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The KUT Longhorn Radio Network Presents: Mexican American Experience Collection

Audio recordings including interviews, music, and informational programs related to the Mexican American community and their concerns in the series "The Mexican American Experience" and "A esta hora conversamos" from the Longhorn Radio Network, 1976-1982.

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Chicano Fine Arts
Program #

Literature, Music
Richard Goodman
Richard Goodman

Chicano Fine Arts

Richard Goodman first discusses several characteristics of Chicano literature and its development in the 20th century. Chicanos occupy a unique place between two distinct cultures: Mexican and Anglo, and that duality marks much of the literature they have produced. Referencing the work of Carlota Cardenas de Dwyer, Goodman discusses how Chicanos use both Spanish and English in their literature as a way to evoke an alternate reality that encompasses both Anglo and Mexican cultures and that represents Chicano culture. Before World War II, Mexican culture strongly influenced Chicano literature, but in the post war period, writers began to look towards Anglo culture as the ideal. This changed in the sixties and seventies when Chicanos and Chicanas began to write about their bitter experiences being Mexican-American in the United States. For many years, only Chicano-owned publishing house printed Chicano literature. In recent years major publishing house have began publishing anthologies that collect various examples of Chicano literature in one place.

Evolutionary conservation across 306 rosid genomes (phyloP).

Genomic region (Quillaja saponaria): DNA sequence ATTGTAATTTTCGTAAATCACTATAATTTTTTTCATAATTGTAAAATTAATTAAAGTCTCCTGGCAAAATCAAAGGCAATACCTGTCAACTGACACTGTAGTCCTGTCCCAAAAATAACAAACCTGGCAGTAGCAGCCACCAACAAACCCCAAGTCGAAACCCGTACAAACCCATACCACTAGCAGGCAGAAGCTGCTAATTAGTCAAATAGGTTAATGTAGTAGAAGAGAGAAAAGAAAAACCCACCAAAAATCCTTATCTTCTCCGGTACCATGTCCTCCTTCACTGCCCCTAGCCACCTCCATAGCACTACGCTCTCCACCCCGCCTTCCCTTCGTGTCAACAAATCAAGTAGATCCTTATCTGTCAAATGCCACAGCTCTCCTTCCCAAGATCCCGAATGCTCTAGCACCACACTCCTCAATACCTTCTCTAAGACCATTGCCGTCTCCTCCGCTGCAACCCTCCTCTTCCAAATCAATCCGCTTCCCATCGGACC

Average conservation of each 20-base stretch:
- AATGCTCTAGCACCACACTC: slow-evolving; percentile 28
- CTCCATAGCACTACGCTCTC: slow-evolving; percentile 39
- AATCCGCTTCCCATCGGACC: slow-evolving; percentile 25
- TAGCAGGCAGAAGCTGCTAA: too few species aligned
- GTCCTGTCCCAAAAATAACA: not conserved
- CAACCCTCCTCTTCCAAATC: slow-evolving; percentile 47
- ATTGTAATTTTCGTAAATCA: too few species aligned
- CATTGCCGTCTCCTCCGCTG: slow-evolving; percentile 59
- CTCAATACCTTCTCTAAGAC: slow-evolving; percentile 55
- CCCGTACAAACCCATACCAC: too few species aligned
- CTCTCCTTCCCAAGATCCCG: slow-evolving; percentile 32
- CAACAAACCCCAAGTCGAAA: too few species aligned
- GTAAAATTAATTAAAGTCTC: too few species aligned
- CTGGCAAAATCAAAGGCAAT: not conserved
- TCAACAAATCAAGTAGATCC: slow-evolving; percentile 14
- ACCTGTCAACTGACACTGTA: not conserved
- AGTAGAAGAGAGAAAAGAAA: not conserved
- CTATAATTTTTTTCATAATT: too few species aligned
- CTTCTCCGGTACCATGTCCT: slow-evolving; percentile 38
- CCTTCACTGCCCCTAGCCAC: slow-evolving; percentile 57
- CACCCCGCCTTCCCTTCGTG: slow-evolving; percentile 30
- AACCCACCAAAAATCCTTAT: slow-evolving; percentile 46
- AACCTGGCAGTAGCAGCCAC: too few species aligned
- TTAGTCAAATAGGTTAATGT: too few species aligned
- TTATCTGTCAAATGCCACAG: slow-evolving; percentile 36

Goodman then discusses the origins, influences and styles of Chicano Classical music. Because social and economic conditions were not conducive to the development of the fine arts in the Chicano community, most composers lived in Mexico. For much of the 19th century, European classical music influenced Mexican composers immensely, and they trained in Germany, France and Italy under the great masters of the time. After the 1890s, Mexican composers, such as Carlos Chavez, began to produce classical music that was uniquely Mexican in origin. In the post-war period, Mexican composers began to incorporate rhythms from other countries, while continuing to develop their own style and they became internationally recognized. Also during this period, Chicano classical musicians and composers emerged in Texas and California where they formed their own orchestras and groups. Lydia Mendoza and Beto Villa have been two of the most famous Chicano classical musicians.


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